I was definitely a little nervous about the reaction - horror fans generally are an extremely passionate group, which I love, and certainly, King has a huge fanbase, so I wanted to do the story justice. At the end of the day, you just have to make the best film possible and hope people will like it! So far the response seems positive which is great. I can honestly say so much of it was already in the writing so it was about capturing the same feeling and atmosphere on-screen. 


What was the biggest challenge you faced bringing I Am The Doorway to life?


100% the logistics of the location. We were on a very limited budget. We did run a crowd-fund campaign but after that, it was just about whatever myself and the producer could contribute - and what favours we could call in! We filmed in Scotland because it was the only place that suited our needs, but the majority of cast and crew working on the film were all based in the south of England - so it was getting everybody up there and housing them for 6-7 days, feeding them, arranging transport etc... Wolf did an amazing job with all that. We did look at locations closer to home - remote coastal areas in Wales, Cornwall and so on, but either way we'd have to travel 2 hours or more, and a lot of the places we saw just didn't look right or were way too expensive to hire because they were holiday homes. High Tide, the hut we used in Scotland, had the perfect look and feel, and the landscape around it as well was exactly what we were after. As soon as we went up there to look at it we thought "damn it, this is the place!"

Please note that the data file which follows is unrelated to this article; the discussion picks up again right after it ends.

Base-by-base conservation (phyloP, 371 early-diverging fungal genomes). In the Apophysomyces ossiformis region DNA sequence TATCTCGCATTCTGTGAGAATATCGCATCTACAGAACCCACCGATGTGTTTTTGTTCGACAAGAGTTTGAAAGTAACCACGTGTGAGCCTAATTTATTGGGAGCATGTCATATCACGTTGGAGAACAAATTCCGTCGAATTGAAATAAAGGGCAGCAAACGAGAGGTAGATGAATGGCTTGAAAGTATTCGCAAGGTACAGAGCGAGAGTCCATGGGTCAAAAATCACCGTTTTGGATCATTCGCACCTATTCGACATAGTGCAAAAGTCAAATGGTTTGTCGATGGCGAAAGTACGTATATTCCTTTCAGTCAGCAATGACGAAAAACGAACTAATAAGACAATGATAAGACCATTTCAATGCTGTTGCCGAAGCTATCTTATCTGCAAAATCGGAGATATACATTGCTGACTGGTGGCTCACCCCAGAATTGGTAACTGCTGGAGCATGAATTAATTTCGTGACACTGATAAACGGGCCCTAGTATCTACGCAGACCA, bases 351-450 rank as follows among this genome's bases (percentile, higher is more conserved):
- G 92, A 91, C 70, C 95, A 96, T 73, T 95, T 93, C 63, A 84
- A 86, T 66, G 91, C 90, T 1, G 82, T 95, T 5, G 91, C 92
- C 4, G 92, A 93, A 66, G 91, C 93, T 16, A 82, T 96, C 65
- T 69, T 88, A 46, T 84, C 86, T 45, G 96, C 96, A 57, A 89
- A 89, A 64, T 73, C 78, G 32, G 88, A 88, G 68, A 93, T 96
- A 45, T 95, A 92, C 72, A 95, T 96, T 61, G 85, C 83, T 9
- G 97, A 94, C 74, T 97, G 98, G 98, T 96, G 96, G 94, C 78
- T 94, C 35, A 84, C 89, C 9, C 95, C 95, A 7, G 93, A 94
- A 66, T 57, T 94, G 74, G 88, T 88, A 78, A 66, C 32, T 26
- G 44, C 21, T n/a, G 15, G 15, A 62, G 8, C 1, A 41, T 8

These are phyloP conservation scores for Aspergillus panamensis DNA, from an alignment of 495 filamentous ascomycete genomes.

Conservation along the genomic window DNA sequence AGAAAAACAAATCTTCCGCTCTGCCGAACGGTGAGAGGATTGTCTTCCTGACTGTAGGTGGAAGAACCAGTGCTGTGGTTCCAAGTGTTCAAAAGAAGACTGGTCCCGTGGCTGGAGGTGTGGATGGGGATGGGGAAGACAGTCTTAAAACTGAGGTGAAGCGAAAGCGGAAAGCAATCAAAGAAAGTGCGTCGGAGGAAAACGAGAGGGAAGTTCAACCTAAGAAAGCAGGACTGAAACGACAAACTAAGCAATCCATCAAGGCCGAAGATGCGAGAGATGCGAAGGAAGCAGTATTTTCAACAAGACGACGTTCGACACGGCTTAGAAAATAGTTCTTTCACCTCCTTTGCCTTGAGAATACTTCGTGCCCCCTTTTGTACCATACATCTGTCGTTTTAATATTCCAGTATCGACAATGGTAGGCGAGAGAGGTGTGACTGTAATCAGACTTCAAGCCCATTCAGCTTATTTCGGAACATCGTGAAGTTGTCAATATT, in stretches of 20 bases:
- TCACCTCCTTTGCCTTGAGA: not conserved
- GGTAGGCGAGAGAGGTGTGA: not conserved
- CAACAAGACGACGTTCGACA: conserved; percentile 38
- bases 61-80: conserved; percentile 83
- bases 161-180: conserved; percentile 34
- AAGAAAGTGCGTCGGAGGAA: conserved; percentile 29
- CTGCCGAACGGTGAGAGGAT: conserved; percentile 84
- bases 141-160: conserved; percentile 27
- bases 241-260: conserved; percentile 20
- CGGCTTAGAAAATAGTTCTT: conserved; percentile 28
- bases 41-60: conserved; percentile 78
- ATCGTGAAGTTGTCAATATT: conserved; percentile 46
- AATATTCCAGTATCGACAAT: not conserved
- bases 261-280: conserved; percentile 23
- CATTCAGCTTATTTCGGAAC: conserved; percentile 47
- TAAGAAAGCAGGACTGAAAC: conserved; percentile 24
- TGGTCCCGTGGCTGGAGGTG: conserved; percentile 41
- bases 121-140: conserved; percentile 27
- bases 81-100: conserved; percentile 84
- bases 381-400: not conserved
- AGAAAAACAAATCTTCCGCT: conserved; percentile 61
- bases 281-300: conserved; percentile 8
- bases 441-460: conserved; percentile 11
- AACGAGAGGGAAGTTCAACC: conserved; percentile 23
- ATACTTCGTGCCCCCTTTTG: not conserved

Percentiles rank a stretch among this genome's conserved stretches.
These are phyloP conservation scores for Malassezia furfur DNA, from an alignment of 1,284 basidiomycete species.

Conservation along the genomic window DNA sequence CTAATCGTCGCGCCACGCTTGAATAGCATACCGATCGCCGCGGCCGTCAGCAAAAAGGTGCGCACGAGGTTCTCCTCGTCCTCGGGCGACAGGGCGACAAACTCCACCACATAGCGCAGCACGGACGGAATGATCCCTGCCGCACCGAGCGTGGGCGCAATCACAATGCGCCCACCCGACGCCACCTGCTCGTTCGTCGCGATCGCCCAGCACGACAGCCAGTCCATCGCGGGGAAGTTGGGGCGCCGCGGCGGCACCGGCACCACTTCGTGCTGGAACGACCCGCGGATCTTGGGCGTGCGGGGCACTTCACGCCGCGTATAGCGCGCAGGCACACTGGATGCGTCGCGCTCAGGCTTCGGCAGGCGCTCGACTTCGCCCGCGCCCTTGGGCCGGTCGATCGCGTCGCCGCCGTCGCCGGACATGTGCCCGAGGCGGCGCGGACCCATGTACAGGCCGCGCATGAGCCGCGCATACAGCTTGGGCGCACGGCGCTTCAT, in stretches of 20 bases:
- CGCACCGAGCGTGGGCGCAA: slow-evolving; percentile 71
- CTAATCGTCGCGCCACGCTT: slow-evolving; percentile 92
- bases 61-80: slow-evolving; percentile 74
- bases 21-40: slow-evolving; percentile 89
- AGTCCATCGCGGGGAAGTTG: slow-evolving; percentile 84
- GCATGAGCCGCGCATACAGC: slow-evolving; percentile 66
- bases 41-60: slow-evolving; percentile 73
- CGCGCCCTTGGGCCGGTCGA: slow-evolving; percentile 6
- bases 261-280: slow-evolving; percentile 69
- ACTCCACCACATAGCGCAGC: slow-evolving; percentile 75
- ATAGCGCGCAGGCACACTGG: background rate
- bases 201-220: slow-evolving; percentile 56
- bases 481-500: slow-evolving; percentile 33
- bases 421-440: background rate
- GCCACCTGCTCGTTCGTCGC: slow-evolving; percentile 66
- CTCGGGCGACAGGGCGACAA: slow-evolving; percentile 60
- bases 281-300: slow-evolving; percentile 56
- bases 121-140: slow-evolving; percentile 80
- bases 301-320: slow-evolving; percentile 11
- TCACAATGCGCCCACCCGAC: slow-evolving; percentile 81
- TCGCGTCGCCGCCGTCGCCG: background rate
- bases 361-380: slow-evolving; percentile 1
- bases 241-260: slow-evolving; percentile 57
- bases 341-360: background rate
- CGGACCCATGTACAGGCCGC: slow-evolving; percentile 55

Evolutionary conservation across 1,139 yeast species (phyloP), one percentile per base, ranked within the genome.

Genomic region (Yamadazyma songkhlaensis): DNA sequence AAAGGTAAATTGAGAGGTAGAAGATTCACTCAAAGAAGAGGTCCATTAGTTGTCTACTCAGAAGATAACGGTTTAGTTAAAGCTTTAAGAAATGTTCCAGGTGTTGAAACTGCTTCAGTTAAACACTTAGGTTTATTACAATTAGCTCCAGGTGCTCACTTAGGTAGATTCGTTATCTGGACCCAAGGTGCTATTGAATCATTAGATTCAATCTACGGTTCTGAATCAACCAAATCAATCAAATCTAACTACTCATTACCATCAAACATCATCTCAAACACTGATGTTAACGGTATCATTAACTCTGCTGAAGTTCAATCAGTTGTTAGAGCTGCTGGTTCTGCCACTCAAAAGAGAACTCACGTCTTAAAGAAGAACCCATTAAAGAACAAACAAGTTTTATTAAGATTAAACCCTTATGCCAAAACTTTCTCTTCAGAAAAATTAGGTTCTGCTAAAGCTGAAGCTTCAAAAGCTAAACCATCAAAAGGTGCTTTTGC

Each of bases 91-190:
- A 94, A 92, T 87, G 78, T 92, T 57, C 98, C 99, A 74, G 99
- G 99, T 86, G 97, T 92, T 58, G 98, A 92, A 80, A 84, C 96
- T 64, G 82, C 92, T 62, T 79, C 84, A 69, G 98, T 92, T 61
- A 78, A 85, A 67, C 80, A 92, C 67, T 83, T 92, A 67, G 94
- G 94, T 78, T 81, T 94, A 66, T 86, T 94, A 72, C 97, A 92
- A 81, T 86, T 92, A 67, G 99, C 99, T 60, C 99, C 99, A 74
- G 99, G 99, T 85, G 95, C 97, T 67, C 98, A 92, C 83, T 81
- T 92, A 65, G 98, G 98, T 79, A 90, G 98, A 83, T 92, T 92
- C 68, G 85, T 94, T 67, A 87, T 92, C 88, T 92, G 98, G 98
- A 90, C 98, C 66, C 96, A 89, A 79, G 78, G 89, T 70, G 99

I must also acknowledge three people here - Todd Tucker at Illusion Industries in LA who built our alien eyes, Derek Lloyd, our make-up and prosthetics artist who did an amazing job on the day applying them to the actor, and Padraic Culham our VFX artist who animated all the eye movement - blinking, dilating pupils etc. The second biggest challenge was definitely the special effects on this film, and we were almost a year in post as a result, but they did an incredible job between them helping to realise a very tricky and vital element of the story on minimal money. 


Have you always been interested in filmmaking?


Pretty much. I started playing around with the family video camera when I was 10 or 11 years old and instantly fell in love with the process. It then became a regular feature for friends and I to get together at a weekend, make up a story, and shoot it in-camera. Then when I was around 14 my mum got a new laptop which came with iMovie, so I started editing... and it went from there!


What feeds your creativity?


Just a passion for films and story-telling. It's honestly pretty all consuming in my life. If I'm not writing or working on one in some capacity, I'm watching them, reading books and screenplays, watching behind the scenes online, and I often get involved as an editor on other peoples projects. I just love it. It's just so satisfying to initially visualise an idea and then start to put it together and see it through to completion. The only drawback now is as the ideas get bigger you need more money to do it! But one of the many upshots with making shorts is learning ways around things that you can apply to other projects. 


How has your approach to your films changed since your debut short film?